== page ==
telling her about the ghost, and to seeing the excavation of the
packet, were now arrested, while Auguier remained in prison.
Marguerite now denied her original deposition, she had only spoken
to oblige Mirabel. One Etienne Barthelemy was next arrested: he
admitted that he had 'financed' Mirabel during the trial, but denied
that he had suborned any witnesses. Two experts differed, as usual,
about Auguier's receipt; a third was called in, and then they
unanimously decided that it was not in his hand. On February 18,
1729, Auguier was acquitted, Mirabel was condemned to the torture,
and to the galley, for life. Marguerite Caillot was fined ten
francs. _Under torture_ Mirabel accused Barthelemy of having made
him bring his charge against Auguier, supplying him with the forged
receipt and with the sham document, the summons to restore the gold
to Madame Placasse. Oddly enough he still said that he had handed
sacks of coin to Auguier, and that one of them was tied up with the
gold-coloured ribbon. Two of his witnesses, _under torture_, stuck
to their original statements. They were sentenced to be hung up by
the armpits, and Barthelemy was condemned to the galleys for life.

It is a singular tale, and shows strange ideas of justice. Once
condemned to the galleys, Mirabel might as well have made a clean
breast of it; but this he did not do: he stuck to his bags and
gold-coloured ribbon. Manifestly Mirabel would have had a better
chance of being believed in court if he had dropped the ghost
altogether. It is notable that Sir Walter probably gave his version
of this affair from memory: he says that Mirabel 'was non-suited
upon the ground that, if his own story was true, the treasure, by
the ancient laws of France, belonged to the crown'.

Scott's next case is very uninteresting, at least as far as it is
given in Howell's State Trials, vol. xii. (1692), p. 875.

A gentleman named Harrison had been accused of beguiling a Dr.
Clenche into a hackney coach, on pretence of taking him to see a
patient. There were two men in the coach, besides the doctor. They
sent the coachman on an errand, and when he came back he found the
men fled and Clenche murdered. He had been strangled with a
handkerchief. On evidence which was chiefly circumstantial,
Harrison was found guilty, and died protesting his innocence. Later
a Mrs. Milward declared that her husband, before his death,
confessed to her that he and a man named Cole were the murderers of
Dr. Clenche. The ghost of her husband persecuted her, she said,
till Cole was arrested. Mr. Justice Dolben asked her in court for
the story, but feared that the jury would laugh at her. She
asserted the truth of her story, but, if she gave any details, they
are not reported. Cole was acquitted, and the motives of Mrs.
Milward remain obscure.

Coming to the tract which he reprints, Sir Walter says that his
notice was first drawn to it, in 1792, by Robert McIntosh, Esq., one
of the counsel in the case, which was heard in Edinburgh, June 10,
1754. Grant of Prestongrange, the Lord Advocate well known to
readers of Mr. Stevenson's Catriona, prosecuted Duncan Terig or
Clerk, and Alexander Bain Macdonald, for the murder of Sergeant
Arthur Davies on September 28, 1749. They shot him on Christie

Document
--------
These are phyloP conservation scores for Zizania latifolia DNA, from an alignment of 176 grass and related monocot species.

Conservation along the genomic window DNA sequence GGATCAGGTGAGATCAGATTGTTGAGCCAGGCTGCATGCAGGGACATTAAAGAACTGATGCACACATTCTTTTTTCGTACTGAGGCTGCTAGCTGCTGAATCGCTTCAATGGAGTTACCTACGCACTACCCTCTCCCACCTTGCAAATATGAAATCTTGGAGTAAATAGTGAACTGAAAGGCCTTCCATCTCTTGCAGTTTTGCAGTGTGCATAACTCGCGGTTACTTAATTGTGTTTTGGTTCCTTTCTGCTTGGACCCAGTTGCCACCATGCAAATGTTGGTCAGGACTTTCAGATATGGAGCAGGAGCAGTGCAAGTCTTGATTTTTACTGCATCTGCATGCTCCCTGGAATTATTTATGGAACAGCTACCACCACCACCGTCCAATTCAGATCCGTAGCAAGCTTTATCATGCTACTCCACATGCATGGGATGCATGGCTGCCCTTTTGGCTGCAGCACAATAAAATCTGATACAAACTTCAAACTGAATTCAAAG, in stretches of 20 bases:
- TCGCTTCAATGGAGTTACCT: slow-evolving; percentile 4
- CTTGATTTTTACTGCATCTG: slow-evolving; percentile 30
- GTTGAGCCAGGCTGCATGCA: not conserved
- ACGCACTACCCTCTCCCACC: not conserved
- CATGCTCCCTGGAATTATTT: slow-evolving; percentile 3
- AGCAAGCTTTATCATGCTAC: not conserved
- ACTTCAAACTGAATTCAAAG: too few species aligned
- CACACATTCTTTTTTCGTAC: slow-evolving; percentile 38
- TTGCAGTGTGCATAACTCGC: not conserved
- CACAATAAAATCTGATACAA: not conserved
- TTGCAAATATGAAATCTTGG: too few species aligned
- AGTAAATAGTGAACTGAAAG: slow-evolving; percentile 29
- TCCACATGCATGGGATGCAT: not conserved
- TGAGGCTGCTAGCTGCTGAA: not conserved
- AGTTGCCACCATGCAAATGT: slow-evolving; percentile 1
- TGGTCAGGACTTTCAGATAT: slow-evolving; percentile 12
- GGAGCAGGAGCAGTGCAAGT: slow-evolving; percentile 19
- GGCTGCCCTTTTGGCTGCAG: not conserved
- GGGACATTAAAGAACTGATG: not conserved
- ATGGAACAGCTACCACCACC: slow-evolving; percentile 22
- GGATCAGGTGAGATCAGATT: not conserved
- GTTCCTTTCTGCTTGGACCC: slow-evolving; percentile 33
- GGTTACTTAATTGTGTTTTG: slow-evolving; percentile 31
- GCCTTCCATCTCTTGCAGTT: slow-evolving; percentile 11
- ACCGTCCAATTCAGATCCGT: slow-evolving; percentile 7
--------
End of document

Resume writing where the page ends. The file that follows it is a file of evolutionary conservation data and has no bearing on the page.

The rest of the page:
Hill, at the head of Glenconie. There his body remained concealed
for some time, and was later found with a hat marked with his
initials, A. R. D. They are also charged with taking his watch, two
gold rings, and a purse of gold, whereby Clerk, previously
penniless, was enabled to take and stock two farms.

Donald Farquharson, in Glendee, deposes that, in June, 1750,
Alexander Macpherson sent for him, and said that he was much
troubled by the ghost of the serjeant, who insisted that he should
bury his bones, and should consult Farquharson. Donald did not
believe this quite, but trembled lest the ghost should vex him. He
went with Macpherson, who showed the body in a peat-moss. The body
was much decayed, the dress all in tatters. Donald asked Macpherson
whether the apparition denounced the murderers: he replied that the
ghost said it would have done so, had Macpherson not asked the
question. They buried the body on the spot, Donald attested that he
had seen the Serjeant's rings on the hand of Clerk's wife. For
three years the prisoners had been suspected by the country side.

Macpherson declared that he had seen an apparition of a man in blue,
who said, 'I am Serjeant Davies,' that he at first took this man for
a brother of Donald Farquharson's, that he followed the man, or
phantasm, to the door, where the spectre repeated its assertions,
and pointed out the spot where the bones lay. He found them, and
then went, as already shown, to Donald Farquharson. Between the
first vision and the burying, the ghost came to him naked, and this
led him to inter the remains. On the second appearance, the ghost
denounced the prisoners. Macpherson gave other evidence, not
spectral, which implicated Clerk. But, when asked what language the
ghost spoke in, he answered, 'as good Gaelic as he had ever heard in
Lochaber'. 'Pretty well,' said his counsel, Scott's informant,
McIntosh, 'for the ghost of an English serjeant.' This was probably
conclusive with the jury, for they acquitted the prisoners, in the
face of the other incriminating evidence. This was illogical.
Modern students of ghosts, of course, would not have been staggered